March 24th, 2006

[Living Buddhism] Day 3 - Morning and midday report all rolled into one!

Last night I tried to do some more meditation before going to bed. I found that the first 3 minutes just dripped by slowly and my back really felt tight. After the first few minutes though, I notice my back relaxed a little and I started to get into a more meditative state of mind. My thoughts are still drifting quite a bit but I'm starting to notice it more and am able to pull it back to focusing on my breathing.

This morning I woke up at 4:30 as I've noticed that the 3:30 start might have been a bit overly ambitious. I meditated for about 20 minutes (almost falling asleep in a seated position a few times) and found that I was able to get into it much more easily and the time went by faster. I'm assuming that with continued practice, I'll be able to sit in meditation for longer periods of time. That being said, I promptly lowered myself down onto my side and fell right back asleep until 6:30.

Due to the fact that I'm struggling so much with the schedule, I've decided that I will have to switch to a slightly less extreme regimen. I will be changing my schedule to be more like that of His Holiness the Dalai Lama. I figure, if he can get 7 hours of sleep then I can too without worrying that I won't get the full experience. It will just be a different experience. Although he still wakes up at 3:30am, he actually goes to bed at 8:30pm. I think that I'll just shift it so that I'm going to sleep at around 10-11:00pm and waking up around 5:00am. The idea here is not to exhaust myself to death afterall, it's to get a bit of a glimpse into the monastic lifestyle (albeit a very surface glimpse but a glimpse nonetheless).

I was asked today if I feel hungry in the evenings. The answer is no. I still allow myself liquids in the evenings (milk, tea or juice) which is more than most monks would consume after noon. The Dalai Lama, for example, seems to only have tea after noon, as far as I could tell from the information that I've read about him.

Usually, the restriction on eating after noon is not one of the things that a layperson would follow. It is one of the ten precepts that only the monks and nuns would have taken (and in some traditions they are still followed). The laity follow only five. Of course there are 227 more rules for monks (350 for nuns) that would be followed in addition to these precepts. Naturally, I can't take this experience to that length but I am still fascinated by it and the discipline that would be needed to follow it.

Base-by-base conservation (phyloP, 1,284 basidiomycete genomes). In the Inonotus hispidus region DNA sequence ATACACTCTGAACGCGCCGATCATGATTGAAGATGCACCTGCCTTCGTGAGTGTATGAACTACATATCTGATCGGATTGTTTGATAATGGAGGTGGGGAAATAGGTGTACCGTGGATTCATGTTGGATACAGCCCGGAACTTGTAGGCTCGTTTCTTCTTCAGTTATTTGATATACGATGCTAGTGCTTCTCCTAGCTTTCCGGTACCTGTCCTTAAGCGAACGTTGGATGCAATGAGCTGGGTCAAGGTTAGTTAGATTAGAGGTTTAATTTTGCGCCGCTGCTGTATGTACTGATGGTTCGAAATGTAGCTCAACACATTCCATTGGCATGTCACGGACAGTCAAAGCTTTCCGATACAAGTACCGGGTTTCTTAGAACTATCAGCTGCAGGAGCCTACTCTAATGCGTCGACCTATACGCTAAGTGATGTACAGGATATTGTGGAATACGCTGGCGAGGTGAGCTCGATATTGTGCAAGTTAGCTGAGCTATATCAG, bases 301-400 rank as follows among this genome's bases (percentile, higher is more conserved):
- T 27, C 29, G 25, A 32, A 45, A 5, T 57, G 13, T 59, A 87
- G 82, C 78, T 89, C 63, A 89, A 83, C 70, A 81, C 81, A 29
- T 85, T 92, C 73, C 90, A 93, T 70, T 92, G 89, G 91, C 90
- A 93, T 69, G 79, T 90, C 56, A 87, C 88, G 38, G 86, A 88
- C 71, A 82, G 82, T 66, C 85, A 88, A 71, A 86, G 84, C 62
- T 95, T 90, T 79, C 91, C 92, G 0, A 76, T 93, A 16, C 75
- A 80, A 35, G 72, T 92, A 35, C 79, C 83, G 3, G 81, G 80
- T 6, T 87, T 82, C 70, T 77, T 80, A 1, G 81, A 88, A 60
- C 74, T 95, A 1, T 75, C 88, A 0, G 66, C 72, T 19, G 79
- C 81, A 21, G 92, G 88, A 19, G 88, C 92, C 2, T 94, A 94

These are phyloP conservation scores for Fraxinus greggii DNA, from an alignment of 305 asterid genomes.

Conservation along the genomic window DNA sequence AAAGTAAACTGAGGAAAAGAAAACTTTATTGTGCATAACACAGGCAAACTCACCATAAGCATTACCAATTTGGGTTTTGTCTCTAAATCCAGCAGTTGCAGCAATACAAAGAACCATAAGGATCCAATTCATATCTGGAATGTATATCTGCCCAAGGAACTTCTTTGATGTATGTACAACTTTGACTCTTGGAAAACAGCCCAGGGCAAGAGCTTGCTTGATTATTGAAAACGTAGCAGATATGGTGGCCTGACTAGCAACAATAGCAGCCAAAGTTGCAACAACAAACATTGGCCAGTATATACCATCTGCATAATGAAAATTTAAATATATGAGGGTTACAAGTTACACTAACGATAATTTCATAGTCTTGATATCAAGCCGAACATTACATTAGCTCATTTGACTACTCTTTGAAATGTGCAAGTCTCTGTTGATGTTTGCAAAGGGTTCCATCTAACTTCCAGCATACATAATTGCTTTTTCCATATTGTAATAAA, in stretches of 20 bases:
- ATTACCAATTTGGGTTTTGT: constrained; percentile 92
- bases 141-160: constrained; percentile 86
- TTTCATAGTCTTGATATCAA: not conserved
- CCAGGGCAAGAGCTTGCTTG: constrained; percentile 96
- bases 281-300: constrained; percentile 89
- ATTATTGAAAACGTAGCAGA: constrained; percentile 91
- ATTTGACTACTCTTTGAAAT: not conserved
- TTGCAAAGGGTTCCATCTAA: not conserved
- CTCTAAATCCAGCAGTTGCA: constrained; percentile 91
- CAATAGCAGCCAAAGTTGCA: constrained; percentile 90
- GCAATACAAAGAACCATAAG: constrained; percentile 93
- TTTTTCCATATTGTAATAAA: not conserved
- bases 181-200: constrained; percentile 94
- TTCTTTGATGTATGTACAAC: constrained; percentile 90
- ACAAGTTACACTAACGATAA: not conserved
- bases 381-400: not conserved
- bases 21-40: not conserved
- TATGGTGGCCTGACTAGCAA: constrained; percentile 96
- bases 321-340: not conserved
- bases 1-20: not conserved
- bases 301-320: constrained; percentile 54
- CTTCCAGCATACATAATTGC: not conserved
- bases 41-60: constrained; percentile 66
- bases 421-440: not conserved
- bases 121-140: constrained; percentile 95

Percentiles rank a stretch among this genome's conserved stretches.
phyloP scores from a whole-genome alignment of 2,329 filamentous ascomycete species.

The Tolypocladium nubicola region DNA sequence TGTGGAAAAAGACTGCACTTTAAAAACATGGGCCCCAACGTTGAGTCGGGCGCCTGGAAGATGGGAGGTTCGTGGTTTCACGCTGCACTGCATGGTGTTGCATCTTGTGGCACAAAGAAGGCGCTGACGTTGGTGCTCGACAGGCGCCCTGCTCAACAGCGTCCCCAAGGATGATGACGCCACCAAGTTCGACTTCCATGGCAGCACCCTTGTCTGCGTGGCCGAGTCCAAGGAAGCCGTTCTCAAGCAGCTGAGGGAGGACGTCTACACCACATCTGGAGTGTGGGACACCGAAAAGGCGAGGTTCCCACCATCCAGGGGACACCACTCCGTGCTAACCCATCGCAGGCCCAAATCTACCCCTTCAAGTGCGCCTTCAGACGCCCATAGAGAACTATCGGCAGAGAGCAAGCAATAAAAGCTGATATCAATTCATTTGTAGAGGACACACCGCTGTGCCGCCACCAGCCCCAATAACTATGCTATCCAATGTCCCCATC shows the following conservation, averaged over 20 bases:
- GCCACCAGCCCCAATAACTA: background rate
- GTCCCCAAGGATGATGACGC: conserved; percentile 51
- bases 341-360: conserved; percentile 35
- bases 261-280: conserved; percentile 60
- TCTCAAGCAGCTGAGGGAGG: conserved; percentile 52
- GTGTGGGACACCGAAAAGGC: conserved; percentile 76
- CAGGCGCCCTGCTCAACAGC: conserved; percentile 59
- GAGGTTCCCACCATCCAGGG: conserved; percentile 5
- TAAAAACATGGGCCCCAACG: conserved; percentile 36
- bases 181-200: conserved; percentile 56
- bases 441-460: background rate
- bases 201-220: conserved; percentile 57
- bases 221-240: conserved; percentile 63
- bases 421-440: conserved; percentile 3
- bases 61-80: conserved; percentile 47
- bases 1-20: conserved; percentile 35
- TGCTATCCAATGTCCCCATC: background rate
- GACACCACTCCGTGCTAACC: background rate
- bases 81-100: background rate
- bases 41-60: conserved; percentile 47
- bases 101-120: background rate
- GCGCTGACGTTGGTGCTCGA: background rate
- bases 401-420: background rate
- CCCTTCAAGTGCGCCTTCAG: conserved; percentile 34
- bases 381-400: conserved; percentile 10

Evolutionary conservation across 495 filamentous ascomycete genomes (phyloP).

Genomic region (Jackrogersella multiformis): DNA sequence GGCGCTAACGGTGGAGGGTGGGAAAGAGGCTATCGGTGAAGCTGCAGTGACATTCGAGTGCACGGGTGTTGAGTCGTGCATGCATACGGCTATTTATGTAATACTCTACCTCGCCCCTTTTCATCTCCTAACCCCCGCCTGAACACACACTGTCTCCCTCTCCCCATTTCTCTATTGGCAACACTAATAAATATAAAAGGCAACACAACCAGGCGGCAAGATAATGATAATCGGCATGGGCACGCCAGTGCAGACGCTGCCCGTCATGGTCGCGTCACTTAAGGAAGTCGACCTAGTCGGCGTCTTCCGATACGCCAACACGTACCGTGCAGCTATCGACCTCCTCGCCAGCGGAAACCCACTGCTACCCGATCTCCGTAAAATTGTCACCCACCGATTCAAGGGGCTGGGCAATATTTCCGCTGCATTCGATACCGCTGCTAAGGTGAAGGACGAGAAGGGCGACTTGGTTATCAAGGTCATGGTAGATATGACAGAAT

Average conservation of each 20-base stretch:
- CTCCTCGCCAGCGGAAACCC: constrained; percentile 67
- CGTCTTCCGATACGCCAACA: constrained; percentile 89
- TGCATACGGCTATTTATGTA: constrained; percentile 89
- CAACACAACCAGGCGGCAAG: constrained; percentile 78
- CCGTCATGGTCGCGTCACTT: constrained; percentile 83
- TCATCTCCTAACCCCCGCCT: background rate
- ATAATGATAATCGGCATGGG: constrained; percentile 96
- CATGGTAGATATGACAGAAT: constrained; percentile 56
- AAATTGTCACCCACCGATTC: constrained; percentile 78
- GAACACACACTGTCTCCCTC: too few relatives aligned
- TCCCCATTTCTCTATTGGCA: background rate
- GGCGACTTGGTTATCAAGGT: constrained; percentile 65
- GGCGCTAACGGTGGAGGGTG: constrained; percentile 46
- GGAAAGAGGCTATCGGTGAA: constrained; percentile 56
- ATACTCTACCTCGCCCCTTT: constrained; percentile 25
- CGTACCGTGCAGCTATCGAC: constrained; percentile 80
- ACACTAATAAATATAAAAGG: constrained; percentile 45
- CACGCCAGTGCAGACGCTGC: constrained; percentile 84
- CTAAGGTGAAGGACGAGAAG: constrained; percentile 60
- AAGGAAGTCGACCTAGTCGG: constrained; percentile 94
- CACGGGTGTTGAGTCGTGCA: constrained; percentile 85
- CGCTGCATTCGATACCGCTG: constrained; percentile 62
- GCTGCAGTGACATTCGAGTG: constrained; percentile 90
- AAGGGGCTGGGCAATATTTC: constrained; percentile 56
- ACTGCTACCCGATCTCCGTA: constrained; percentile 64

I have more to add but I think I'll post it as a separate entry since this is already getting quite long!

[Living Buddhism] The daily report continues

I realized that I forgot to jot down one of my thoughts regarding art as a form of meditation last night. I remembered reading about the mandalas that Tibetan monks make and felt that my own artwork, although different in it's symbolism and actual purpose, was in a way akin to this practice. The mandalas are meant to illustrate Buddhahood and enlightenment by painting images of celestial Buddha's and their Buddha realms. They are visual representations of our own innate Buddha nature. If we follow the Mahayana Buddhist ideas of oneness and of this world (samsara) being the same as nirvana, then one could use anything from samsara to realize nirvana. In fact, that is part of what the Tibetan mandalas are; images that use the things of this world to bring us closer to the understanding of nirvana.

Another thought that occured to me was the fact that I have been creating the art and then either selling it or giving it to others. To me, this is an exercise in dettachment since I usually like to hang on to my artwork. I get attached to it and often feel that I can't part with it. This type of attachment is exactly what causes dukkha (suffering). The paintings are not permanent and neither am I so there is no point in trying to believe otherwise. This doesn't mean that I am not proud of my achievements or that I can't enjoy the artwork but rather that I am able to recognize that they are impermanent and will not last forever (nor will I). By trying to hang on to them that strongly, I will only cause myself suffering should something happen to them (eg. - if they got damaged). Of course, I can understand this on an intellectual level but actually having that level of dettachment is something that I haven't yet achieved.

This morning I thought that it would be nice to be able to spend some of my day doing menial chores like the monks and nuns would do in the monasteries. I have a feeling that just the act of sweeping or washing floors would be fairly meditative in itself. I suppose I might think differently if I had to do it though.

I also noticed how much we distract ourselves in North America (and I'm sure in other countries as well). We listen to our iPods, we watch our TVs, we read, we chat on the computer... anything to keep our minds busy. We are not accustomed to quieting our minds, in fact, we seem to seek the exact opposite; constant stimulation. We stimulate our mind through sound, taste, sense, sight, anything that is available. And when we aren't stimulated by some external thing, we distract ourselves with thoughts. We go over a conversation we had with our mother/father/partner/boss that we had the other day. We fantasize about the movie that we're going to see with our friends on the weekend. We keep the mind active, always thinking, always reflecting. It's no wonder that so many Westerners have difficulty with meditation. We are programmed to use our minds in the opposite way. Even when I try to meditate, I notice myself thinking about journaling the experience instead of just experiencing it in the moment. I wonder why we've become such sensory junkies and am fascinated by it at the same time. I wonder how difficult it will be to reprogram this over-stimulated mind.